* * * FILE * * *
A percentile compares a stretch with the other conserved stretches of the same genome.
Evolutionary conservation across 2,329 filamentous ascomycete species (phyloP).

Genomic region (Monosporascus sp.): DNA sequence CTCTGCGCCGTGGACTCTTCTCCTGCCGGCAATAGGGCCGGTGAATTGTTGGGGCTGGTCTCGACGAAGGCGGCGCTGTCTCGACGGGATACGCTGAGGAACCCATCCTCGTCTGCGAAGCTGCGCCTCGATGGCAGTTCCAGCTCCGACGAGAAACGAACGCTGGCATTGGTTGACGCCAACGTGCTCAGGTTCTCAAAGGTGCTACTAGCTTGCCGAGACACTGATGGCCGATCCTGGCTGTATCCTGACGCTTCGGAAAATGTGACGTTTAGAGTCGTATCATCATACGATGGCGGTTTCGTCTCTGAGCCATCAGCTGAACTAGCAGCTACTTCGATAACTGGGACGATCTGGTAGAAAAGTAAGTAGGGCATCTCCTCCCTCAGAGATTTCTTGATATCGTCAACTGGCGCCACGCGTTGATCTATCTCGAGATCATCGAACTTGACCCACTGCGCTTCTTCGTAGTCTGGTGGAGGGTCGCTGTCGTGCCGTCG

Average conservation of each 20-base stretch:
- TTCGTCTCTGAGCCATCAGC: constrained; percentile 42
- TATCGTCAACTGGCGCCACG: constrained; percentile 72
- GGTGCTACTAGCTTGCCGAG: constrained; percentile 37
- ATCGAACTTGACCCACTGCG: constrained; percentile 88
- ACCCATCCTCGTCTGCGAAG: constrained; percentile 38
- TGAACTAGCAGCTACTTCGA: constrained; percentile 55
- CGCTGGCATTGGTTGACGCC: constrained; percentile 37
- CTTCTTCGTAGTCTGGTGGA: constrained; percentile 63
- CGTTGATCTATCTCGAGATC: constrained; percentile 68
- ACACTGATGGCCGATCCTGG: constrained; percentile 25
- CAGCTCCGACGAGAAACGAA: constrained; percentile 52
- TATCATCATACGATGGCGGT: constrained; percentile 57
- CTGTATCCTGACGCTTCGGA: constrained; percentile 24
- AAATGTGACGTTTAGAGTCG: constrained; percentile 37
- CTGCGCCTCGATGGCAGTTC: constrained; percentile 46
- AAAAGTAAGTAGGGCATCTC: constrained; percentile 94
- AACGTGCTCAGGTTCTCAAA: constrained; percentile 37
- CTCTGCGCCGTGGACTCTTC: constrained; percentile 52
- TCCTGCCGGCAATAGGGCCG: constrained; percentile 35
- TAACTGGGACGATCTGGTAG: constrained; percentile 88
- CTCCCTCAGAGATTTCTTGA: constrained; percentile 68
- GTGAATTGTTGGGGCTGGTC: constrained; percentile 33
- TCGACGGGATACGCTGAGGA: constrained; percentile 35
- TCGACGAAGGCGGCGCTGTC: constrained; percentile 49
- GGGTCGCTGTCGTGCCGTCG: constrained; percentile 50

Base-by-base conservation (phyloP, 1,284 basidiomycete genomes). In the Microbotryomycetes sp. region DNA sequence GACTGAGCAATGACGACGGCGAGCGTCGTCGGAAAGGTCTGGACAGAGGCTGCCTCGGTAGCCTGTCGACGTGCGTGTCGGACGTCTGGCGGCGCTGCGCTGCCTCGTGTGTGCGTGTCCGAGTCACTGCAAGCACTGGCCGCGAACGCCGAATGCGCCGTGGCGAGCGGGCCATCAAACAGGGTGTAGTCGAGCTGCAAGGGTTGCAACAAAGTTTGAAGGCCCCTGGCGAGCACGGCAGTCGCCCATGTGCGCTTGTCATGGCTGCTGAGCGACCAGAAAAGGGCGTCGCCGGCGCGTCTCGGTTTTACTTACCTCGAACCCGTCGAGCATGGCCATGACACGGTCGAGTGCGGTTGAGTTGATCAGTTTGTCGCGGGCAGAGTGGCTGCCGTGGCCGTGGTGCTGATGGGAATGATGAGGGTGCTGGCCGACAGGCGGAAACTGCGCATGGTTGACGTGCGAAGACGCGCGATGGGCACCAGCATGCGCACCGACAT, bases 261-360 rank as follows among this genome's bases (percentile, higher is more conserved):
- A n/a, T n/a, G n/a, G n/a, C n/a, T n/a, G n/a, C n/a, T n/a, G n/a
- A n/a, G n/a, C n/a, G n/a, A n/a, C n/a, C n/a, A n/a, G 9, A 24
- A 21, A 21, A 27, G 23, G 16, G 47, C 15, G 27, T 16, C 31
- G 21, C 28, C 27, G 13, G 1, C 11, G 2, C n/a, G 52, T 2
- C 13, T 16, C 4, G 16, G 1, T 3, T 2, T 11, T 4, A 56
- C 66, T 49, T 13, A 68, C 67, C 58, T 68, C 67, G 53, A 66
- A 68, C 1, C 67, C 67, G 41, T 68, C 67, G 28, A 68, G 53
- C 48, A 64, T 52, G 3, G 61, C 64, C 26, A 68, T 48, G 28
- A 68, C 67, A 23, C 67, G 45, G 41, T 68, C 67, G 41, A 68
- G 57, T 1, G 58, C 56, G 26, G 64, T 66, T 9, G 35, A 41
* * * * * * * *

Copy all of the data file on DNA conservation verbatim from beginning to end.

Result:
A percentile compares a stretch with the other conserved stretches of the same genome.
Evolutionary conservation across 2,329 filamentous ascomycete species (phyloP).

Genomic region (Monosporascus sp.): DNA sequence CTCTGCGCCGTGGACTCTTCTCCTGCCGGCAATAGGGCCGGTGAATTGTTGGGGCTGGTCTCGACGAAGGCGGCGCTGTCTCGACGGGATACGCTGAGGAACCCATCCTCGTCTGCGAAGCTGCGCCTCGATGGCAGTTCCAGCTCCGACGAGAAACGAACGCTGGCATTGGTTGACGCCAACGTGCTCAGGTTCTCAAAGGTGCTACTAGCTTGCCGAGACACTGATGGCCGATCCTGGCTGTATCCTGACGCTTCGGAAAATGTGACGTTTAGAGTCGTATCATCATACGATGGCGGTTTCGTCTCTGAGCCATCAGCTGAACTAGCAGCTACTTCGATAACTGGGACGATCTGGTAGAAAAGTAAGTAGGGCATCTCCTCCCTCAGAGATTTCTTGATATCGTCAACTGGCGCCACGCGTTGATCTATCTCGAGATCATCGAACTTGACCCACTGCGCTTCTTCGTAGTCTGGTGGAGGGTCGCTGTCGTGCCGTCG

Average conservation of each 20-base stretch:
- TTCGTCTCTGAGCCATCAGC: constrained; percentile 42
- TATCGTCAACTGGCGCCACG: constrained; percentile 72
- GGTGCTACTAGCTTGCCGAG: constrained; percentile 37
- ATCGAACTTGACCCACTGCG: constrained; percentile 88
- ACCCATCCTCGTCTGCGAAG: constrained; percentile 38
- TGAACTAGCAGCTACTTCGA: constrained; percentile 55
- CGCTGGCATTGGTTGACGCC: constrained; percentile 37
- CTTCTTCGTAGTCTGGTGGA: constrained; percentile 63
- CGTTGATCTATCTCGAGATC: constrained; percentile 68
- ACACTGATGGCCGATCCTGG: constrained; percentile 25
- CAGCTCCGACGAGAAACGAA: constrained; percentile 52
- TATCATCATACGATGGCGGT: constrained; percentile 57
- CTGTATCCTGACGCTTCGGA: constrained; percentile 24
- AAATGTGACGTTTAGAGTCG: constrained; percentile 37
- CTGCGCCTCGATGGCAGTTC: constrained; percentile 46
- AAAAGTAAGTAGGGCATCTC: constrained; percentile 94
- AACGTGCTCAGGTTCTCAAA: constrained; percentile 37
- CTCTGCGCCGTGGACTCTTC: constrained; percentile 52
- TCCTGCCGGCAATAGGGCCG: constrained; percentile 35
- TAACTGGGACGATCTGGTAG: constrained; percentile 88
- CTCCCTCAGAGATTTCTTGA: constrained; percentile 68
- GTGAATTGTTGGGGCTGGTC: constrained; percentile 33
- TCGACGGGATACGCTGAGGA: constrained; percentile 35
- TCGACGAAGGCGGCGCTGTC: constrained; percentile 49
- GGGTCGCTGTCGTGCCGTCG: constrained; percentile 50

Base-by-base conservation (phyloP, 1,284 basidiomycete genomes). In the Microbotryomycetes sp. region DNA sequence GACTGAGCAATGACGACGGCGAGCGTCGTCGGAAAGGTCTGGACAGAGGCTGCCTCGGTAGCCTGTCGACGTGCGTGTCGGACGTCTGGCGGCGCTGCGCTGCCTCGTGTGTGCGTGTCCGAGTCACTGCAAGCACTGGCCGCGAACGCCGAATGCGCCGTGGCGAGCGGGCCATCAAACAGGGTGTAGTCGAGCTGCAAGGGTTGCAACAAAGTTTGAAGGCCCCTGGCGAGCACGGCAGTCGCCCATGTGCGCTTGTCATGGCTGCTGAGCGACCAGAAAAGGGCGTCGCCGGCGCGTCTCGGTTTTACTTACCTCGAACCCGTCGAGCATGGCCATGACACGGTCGAGTGCGGTTGAGTTGATCAGTTTGTCGCGGGCAGAGTGGCTGCCGTGGCCGTGGTGCTGATGGGAATGATGAGGGTGCTGGCCGACAGGCGGAAACTGCGCATGGTTGACGTGCGAAGACGCGCGATGGGCACCAGCATGCGCACCGACAT, bases 261-360 rank as follows among this genome's bases (percentile, higher is more conserved):
- A n/a, T n/a, G n/a, G n/a, C n/a, T n/a, G n/a, C n/a, T n/a, G n/a
- A n/a, G n/a, C n/a, G n/a, A n/a, C n/a, C n/a, A n/a, G 9, A 24
- A 21, A 21, A 27, G 23, G 16, G 47, C 15, G 27, T 16, C 31
- G 21, C 28, C 27, G 13, G 1, C 11, G 2, C n/a, G 52, T 2
- C 13, T 16, C 4, G 16, G 1, T 3, T 2, T 11, T 4, A 56
- C 66, T 49, T 13, A 68, C 67, C 58, T 68, C 67, G 53, A 66
- A 68, C 1, C 67, C 67, G 41, T 68, C 67, G 28, A 68, G 53
- C 48, A 64, T 52, G 3, G 61, C 64, C 26, A 68, T 48, G 28
- A 68, C 67, A 23, C 67, G 45, G 41, T 68, C 67, G 41, A 68
- G 57, T 1, G 58, C 56, G 26, G 64, T 66, T 9, G 35, A 41